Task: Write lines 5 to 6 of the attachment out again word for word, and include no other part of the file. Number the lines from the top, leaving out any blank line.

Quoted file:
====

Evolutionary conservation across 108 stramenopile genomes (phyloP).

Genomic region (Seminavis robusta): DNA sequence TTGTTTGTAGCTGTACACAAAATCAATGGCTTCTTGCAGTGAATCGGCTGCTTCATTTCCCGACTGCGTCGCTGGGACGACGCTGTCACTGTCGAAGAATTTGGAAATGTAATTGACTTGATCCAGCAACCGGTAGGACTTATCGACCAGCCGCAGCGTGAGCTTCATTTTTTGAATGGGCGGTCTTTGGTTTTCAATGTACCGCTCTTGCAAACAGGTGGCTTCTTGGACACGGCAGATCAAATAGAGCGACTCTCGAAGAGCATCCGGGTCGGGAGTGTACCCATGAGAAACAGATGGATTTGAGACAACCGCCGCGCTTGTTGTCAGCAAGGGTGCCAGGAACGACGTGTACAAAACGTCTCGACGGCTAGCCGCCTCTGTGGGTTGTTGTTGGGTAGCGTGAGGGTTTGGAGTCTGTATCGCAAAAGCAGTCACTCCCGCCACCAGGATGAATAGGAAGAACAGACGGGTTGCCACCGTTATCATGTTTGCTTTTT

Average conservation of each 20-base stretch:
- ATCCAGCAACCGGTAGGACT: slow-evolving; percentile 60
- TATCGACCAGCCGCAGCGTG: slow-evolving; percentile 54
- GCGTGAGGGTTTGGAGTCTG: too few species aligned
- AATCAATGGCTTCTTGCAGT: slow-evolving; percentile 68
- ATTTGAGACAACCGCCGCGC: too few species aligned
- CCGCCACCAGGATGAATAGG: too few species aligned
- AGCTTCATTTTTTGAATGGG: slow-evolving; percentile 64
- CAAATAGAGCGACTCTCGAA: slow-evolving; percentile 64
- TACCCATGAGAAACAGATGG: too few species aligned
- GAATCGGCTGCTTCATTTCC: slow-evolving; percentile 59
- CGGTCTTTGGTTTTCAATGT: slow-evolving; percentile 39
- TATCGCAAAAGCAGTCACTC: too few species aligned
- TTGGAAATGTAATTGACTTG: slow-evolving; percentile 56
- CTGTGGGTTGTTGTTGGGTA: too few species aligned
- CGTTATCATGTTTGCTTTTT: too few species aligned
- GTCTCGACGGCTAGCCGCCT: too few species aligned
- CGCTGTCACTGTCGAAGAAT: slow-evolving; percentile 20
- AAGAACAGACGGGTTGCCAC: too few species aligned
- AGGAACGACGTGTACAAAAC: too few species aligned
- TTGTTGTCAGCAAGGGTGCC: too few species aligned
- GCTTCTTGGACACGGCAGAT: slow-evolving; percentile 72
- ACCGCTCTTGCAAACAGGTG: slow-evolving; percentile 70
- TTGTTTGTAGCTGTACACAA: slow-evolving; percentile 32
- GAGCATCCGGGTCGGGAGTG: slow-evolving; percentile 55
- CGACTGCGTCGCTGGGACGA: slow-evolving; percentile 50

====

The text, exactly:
- TATCGACCAGCCGCAGCGTG: slow-evolving; percentile 54
- GCGTGAGGGTTTGGAGTCTG: too few species aligned